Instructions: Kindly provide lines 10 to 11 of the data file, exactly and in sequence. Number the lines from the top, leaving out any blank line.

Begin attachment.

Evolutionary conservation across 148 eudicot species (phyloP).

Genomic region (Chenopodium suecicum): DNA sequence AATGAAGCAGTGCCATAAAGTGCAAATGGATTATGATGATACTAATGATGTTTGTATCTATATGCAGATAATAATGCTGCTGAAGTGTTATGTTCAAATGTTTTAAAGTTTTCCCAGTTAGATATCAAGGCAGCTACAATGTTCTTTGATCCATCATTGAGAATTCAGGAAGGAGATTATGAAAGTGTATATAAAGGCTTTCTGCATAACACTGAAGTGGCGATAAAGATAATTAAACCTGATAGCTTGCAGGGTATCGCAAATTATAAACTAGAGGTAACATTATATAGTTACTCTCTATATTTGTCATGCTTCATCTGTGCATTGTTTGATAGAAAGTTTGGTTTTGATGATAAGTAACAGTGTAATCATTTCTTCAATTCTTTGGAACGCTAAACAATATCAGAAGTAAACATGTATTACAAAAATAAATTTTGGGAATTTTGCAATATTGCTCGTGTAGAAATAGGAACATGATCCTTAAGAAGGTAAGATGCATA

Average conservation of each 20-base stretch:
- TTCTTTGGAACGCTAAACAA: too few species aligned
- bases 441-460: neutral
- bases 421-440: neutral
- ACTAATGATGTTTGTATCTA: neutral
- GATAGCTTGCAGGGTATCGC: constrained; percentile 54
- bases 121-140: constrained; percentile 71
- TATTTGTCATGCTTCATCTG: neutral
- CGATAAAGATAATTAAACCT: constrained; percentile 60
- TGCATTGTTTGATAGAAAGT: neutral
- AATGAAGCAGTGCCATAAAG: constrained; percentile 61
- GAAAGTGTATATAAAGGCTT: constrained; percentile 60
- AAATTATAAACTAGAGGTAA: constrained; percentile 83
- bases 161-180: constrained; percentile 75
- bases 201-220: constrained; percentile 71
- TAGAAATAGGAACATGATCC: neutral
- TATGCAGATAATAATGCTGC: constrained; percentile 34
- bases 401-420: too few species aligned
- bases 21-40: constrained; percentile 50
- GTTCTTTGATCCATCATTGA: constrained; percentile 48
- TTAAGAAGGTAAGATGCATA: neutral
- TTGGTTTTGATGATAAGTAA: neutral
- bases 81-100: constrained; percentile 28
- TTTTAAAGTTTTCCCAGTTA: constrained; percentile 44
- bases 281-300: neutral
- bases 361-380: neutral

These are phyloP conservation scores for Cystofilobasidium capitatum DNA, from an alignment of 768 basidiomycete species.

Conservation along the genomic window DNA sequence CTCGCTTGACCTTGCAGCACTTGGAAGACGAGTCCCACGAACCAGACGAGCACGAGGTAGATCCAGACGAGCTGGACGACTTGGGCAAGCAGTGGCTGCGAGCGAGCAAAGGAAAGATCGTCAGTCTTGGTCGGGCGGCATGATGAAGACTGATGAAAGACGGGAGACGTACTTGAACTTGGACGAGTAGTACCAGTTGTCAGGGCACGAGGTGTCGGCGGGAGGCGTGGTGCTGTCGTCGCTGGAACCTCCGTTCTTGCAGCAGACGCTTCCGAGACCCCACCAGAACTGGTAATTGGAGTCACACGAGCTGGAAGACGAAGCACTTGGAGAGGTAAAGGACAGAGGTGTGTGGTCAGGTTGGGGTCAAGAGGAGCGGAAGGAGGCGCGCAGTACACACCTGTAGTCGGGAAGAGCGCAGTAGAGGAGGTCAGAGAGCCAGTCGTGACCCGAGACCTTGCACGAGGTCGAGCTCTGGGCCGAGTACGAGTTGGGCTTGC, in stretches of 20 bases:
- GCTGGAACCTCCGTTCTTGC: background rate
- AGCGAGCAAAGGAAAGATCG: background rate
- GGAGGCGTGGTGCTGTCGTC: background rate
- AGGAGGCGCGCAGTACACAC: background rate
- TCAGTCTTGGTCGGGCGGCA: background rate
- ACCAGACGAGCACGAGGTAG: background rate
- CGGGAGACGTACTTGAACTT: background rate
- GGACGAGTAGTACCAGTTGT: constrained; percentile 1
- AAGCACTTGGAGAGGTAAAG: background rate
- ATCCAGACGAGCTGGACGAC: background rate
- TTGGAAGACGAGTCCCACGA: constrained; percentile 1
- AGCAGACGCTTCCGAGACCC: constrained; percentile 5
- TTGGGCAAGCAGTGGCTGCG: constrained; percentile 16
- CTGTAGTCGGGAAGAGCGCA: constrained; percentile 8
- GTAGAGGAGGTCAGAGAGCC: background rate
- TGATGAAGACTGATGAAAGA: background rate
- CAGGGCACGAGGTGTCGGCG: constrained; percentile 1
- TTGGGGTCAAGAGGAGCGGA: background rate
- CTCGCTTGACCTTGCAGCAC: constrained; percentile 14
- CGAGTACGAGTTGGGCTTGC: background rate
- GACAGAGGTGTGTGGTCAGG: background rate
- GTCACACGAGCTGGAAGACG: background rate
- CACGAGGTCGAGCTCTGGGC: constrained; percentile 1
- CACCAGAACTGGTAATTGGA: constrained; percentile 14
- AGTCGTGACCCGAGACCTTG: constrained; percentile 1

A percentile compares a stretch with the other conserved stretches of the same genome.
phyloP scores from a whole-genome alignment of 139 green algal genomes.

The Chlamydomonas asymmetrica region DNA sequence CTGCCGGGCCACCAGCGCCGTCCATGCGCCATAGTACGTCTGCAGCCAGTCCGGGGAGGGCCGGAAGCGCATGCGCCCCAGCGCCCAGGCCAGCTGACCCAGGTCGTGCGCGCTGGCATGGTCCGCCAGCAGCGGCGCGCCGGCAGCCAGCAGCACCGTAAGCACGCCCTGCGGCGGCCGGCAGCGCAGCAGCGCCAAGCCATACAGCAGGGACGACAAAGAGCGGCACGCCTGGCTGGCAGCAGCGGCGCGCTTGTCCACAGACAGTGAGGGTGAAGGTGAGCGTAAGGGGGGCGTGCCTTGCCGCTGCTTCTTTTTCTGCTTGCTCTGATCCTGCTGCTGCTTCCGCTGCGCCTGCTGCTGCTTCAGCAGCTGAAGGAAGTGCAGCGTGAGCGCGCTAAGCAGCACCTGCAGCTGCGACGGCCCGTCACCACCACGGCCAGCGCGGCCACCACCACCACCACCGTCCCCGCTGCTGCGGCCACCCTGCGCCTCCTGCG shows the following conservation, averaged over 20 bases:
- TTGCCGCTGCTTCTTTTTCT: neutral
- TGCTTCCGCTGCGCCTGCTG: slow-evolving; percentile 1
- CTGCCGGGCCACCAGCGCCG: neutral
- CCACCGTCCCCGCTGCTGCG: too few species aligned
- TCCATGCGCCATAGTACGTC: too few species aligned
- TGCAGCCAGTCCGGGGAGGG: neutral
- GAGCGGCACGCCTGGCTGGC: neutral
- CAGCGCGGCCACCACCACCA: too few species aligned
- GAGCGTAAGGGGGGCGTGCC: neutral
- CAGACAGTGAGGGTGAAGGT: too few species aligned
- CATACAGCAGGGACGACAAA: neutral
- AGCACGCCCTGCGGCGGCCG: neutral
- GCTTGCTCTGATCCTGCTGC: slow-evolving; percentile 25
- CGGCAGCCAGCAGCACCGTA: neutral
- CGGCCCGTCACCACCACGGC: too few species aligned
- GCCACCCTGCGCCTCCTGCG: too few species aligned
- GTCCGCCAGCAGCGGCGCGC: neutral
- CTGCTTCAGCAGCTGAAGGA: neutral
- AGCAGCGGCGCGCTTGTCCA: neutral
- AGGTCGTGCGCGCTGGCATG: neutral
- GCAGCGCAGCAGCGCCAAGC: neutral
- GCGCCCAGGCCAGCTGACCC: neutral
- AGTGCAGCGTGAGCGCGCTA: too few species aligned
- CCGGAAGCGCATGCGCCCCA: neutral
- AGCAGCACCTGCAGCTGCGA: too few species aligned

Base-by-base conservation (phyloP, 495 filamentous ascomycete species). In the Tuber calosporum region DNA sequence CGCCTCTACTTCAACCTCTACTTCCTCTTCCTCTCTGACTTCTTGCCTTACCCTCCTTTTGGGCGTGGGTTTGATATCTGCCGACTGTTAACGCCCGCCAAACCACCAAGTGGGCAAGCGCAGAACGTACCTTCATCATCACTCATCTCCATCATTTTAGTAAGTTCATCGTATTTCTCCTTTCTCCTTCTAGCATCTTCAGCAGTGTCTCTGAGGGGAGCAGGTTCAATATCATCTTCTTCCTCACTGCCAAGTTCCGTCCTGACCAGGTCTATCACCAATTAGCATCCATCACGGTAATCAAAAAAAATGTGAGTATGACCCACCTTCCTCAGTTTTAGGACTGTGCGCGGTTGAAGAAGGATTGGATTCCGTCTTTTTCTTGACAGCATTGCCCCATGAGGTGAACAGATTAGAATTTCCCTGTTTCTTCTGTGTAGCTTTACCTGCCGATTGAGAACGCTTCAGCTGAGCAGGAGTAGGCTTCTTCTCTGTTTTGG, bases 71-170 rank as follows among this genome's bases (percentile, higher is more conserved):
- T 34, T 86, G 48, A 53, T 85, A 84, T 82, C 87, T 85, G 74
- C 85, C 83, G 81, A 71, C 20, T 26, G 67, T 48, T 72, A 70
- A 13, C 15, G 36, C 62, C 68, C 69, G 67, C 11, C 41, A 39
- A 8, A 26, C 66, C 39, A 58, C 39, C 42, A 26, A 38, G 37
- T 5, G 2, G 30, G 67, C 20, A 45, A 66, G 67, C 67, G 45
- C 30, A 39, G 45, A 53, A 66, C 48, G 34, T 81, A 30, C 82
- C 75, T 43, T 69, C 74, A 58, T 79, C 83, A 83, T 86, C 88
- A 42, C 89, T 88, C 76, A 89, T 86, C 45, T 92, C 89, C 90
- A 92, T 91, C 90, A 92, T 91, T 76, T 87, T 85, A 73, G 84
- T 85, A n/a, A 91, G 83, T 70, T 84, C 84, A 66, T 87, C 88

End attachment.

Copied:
- TATTTGTCATGCTTCATCTG: neutral
- CGATAAAGATAATTAAACCT: constrained; percentile 60